Yesterday I watched 'Jude The Obscure' - 1971 version.
I have watched the version with Christopher Eccleston and Kate Winslet some years ago and was shocked to see the end. Thomas Hardy was very cruel to his characters. I once discussed Hardy's writings with a friend, and she agreed that his was gloomy.
The 1971 version was longer, being a mini-series for TV. Robert Powell starred as Jude Fawley and Fiona Walker as his cousin Sue Brideshead, whose thoughts were much modern than women those days. I haven't read the book, but from what I understood, this version is faithful to it. Little Jude was poor and orphaned, lived with an aunt, very keen to study. When he was enough of age, he became a stonemason, while looking his way to university. Unfortunately, he met Bella, the local pig-farmer's daughter and married her; despite his aunt's protests that Fawleys should not be married. However, things were not always bad for Jude, as Bella and his family moved to Australia; so Jude could go to Christminster, where he could perhaps meet his old school-master and go into a university. Here he met cousin Sue and fell in love with each other. Sue saw marriages as a kind of clumsy contract, that there was no need to make it official - like to go to the church or civil office - to register it. If 2 people were in love, that made the marriage. However the society was not that modern. It was the time when people who called themselves Christians could be offended when they saw a pregnant woman with 3 children didn't have a wedding ring on her finger, while they themselves spent most of the time peeping out the windows watching what their neighbours were doing.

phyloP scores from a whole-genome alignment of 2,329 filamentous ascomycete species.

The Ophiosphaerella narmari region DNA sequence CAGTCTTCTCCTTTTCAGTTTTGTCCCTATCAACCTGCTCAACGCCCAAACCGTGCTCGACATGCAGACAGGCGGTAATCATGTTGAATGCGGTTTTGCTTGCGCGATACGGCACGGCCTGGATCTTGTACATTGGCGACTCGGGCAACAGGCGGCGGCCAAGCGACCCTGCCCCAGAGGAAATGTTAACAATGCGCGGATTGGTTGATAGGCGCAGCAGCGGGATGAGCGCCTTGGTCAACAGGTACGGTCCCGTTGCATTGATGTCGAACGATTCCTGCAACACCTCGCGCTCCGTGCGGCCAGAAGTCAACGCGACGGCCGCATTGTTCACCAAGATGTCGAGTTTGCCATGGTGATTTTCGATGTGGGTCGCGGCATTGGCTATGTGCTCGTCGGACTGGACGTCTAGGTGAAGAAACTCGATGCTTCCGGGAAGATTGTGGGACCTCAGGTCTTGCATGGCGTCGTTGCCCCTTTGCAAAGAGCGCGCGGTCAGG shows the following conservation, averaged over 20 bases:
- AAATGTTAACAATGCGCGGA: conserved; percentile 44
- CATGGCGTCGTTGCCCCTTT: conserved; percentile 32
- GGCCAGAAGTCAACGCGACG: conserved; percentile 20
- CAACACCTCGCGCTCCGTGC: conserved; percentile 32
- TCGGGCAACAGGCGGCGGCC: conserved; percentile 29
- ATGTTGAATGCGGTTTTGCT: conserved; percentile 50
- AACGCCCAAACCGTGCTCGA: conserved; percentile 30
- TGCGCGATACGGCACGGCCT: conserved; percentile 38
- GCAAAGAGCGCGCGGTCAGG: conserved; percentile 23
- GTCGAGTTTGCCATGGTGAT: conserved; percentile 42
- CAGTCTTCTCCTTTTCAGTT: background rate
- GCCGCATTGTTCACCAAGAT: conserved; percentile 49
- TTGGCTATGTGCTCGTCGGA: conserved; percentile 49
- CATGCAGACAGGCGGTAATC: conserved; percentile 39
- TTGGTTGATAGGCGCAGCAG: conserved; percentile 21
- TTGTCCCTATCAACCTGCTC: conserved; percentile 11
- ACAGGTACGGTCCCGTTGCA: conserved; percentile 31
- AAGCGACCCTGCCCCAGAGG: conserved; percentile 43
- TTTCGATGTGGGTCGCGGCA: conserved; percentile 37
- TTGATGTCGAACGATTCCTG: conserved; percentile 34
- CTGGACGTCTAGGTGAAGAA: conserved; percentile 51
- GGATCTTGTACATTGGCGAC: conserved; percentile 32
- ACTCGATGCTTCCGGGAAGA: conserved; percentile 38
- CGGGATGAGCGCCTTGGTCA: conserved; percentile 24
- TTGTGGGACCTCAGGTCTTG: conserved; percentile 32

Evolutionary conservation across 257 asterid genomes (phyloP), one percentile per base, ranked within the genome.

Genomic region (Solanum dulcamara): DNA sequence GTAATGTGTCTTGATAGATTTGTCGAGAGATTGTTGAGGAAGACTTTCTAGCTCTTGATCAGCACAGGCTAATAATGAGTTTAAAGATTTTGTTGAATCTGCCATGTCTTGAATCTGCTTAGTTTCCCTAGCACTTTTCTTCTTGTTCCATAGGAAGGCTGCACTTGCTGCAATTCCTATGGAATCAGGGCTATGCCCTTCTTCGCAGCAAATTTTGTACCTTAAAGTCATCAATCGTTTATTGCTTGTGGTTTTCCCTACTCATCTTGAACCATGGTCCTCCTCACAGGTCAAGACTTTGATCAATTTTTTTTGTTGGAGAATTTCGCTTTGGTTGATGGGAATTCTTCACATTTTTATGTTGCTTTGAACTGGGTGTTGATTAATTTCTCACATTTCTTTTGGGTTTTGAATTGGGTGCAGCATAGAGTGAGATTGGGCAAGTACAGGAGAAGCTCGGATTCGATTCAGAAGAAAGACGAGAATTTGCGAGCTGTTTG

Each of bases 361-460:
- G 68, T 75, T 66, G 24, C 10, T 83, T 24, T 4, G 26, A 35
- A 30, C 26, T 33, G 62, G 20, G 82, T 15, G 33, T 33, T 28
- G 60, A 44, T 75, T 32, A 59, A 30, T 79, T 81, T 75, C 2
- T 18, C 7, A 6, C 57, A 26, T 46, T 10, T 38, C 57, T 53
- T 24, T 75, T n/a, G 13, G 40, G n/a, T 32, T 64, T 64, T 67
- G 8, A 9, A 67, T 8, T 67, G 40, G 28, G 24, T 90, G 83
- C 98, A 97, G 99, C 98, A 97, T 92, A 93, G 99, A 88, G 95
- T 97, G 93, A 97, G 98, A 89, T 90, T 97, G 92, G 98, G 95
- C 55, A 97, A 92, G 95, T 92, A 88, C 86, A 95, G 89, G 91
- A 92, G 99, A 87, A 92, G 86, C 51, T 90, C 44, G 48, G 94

Jude The Obscure is the most tragic story I have known. Perhaps their life would have been better if Sue believed Jude was truly hers so they could go and live in London, same city with Bella; than wandered around in the country from one little town to another, where the inhabitants cared so much about what their neighbours' doings.
Compared with the Kate Winslet version, the 1971 version seemed very stagey - but I don't mind, as the story itself is very strong and included many powerful lines from the novel, which was Hardy's last and also regarded as his best. Hardy was so disappointed with the negative reviews (The Anglican Bishop of Wakefield ordered a public burning of the book) that he resolved never to write another novel.